by Carolyn Males

If you haven’t driven through the gates of the Coastal Discovery Museum recently, you’re in for a surprise. There amid the live oaks and gardens on Honey Horn’s magnificent grounds stand nineteen bold large-scale sculptures. Among them: a massive doorway stretching toward the heavens; a bronze-and-steel textured torso atilt on a pedestal; a bronze organically-shaped Botanical Fainting Couch; a family tree created from reclaimed steel beams; and a nine-foot tall pair of entwined egrets.

Over at the Hilton Head Airport, a neon installation greets visitors with “You are on an island” a message that conveys yet another thought when the “on” periodically blinks off.

These grand sculptures are all part of The 2018 Public Art Exhibition, Hilton Head’s fourth, sponsored by The Community Foundation of the Lowcountry. After the show closes on January 31, 2019, one piece will be purchased and installed in a public space.

Three Close-ups from the Exhibition

Alight by Yuri Tsuzuki

 “When you see a butterfly, it’s always a surprise, a moment of happiness,” says Yuri Tsuzuki. And in the case of Tsuzuki’s Alight—she gets us on both counts. At first this nine-foot powder coated steel piece appears, most appropriately, as a giant question mark. But as it comes into focus, it metamorphoses into clusters of butterflies—some polished, some raw, some rusted, some shiny. Butterflies symbolize rebirth for Tsuzuki who grew up and lives in Greenville, which in recent years has undergone a rebirth as a vibrant arts and business community. Wander around its downtown and you’ll see hundreds of her butterflies alighting on buildings, parking garages, poles, and in the new Cancer Survivor’s Park where they’ve coalesced into a tall archway. (Located over by the Butterfly House).

Earth Embracing Sky by Ed Miller

Sculptor Ed Miller’s heroic eight foot-tall figure arises out of the trees like a mythic forest god. From the waist down, his stout torso is mounded with greenery, grounding him to the land. Meanwhile his upstretched hands hoist a 44-inch steel ring whose carved-out center opens up to the great blue beyond while its mirrored rim reflects branches, grass, and foliage. In effect, this woodland deity supports Earth and Sky, embracing Miller’s theme of good stewardship of the planet and our link to the universe. (near the Armstrong Hack House)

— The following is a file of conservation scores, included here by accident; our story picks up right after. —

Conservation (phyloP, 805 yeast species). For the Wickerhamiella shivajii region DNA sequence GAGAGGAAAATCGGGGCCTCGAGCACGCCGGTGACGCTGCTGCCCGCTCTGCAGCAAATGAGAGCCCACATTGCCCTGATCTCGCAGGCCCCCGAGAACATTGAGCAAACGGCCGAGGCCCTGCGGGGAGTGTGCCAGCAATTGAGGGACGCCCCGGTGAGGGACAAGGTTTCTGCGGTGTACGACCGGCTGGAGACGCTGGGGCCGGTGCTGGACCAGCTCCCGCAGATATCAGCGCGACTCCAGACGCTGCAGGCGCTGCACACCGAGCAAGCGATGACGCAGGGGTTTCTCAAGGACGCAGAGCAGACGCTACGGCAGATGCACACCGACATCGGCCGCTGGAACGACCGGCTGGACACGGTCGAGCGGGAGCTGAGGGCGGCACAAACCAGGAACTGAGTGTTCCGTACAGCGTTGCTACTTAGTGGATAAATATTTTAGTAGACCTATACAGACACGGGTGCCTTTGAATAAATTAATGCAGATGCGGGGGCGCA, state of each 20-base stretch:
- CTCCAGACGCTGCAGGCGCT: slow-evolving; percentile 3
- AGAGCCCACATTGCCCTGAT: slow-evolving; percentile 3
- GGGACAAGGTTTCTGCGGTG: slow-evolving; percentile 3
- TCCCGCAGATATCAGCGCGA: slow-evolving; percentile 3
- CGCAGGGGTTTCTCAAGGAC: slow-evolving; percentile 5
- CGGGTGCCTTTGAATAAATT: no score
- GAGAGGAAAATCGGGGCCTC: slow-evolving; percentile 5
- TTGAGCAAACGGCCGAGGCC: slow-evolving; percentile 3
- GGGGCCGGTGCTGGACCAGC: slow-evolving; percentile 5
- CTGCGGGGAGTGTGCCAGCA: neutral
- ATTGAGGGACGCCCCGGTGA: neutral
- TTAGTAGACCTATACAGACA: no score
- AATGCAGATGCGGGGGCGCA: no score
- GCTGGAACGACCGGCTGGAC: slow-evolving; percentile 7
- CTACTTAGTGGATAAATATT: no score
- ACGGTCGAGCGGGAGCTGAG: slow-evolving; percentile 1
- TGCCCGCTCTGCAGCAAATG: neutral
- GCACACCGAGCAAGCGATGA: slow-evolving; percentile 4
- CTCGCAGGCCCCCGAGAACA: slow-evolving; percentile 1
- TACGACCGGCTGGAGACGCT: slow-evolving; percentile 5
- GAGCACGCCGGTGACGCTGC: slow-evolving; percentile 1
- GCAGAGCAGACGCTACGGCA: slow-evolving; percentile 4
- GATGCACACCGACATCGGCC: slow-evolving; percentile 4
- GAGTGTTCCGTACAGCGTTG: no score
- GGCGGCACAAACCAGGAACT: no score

Hilton Head to the Moon by William Bennett

William H. Bennett took inspiration for this complex piece from Adam Gopnik’s book Paris to the Moon, where the author tells of discovering a 19th century French engraving depicting a train steaming up a vertical track from a Paris station to the moon.

From yards away Bennett’s 20-foot tall work looks like a low round table with a tall pole protruding from it. But step up onto the boardwalk, grab the handle (a granite beach stone polished by waves), and begin walking in a circle. That activates a chime in the base. Sixty-six juniper sticks strike steel rods, emitting a sound familiar to local ears––that of clanking of boats moored to docks as tides lift and fall. That in turn, sends constellations of twinkly stars (Pisces, Virgo, Pegasus, and Aquarius) rotating. While all this is happening, that long vertical arm (with its railroad track crosspieces) sweeps the sky reaching for a very South Carolina crescent moon lit by a single star. (In the field in front of the Pavilion)

The Public Art Exhibition runs through Jan 31 2019. Explore on your own or learn more on docent-led tours. Brand new this year: Otocast, an app featuring artists’ commentary, that you can download and play as you walk through the exhibition.

For more on the Public Arts Exhibition go to

Leave a Reply

This site uses Akismet to reduce spam. Learn how your comment data is processed.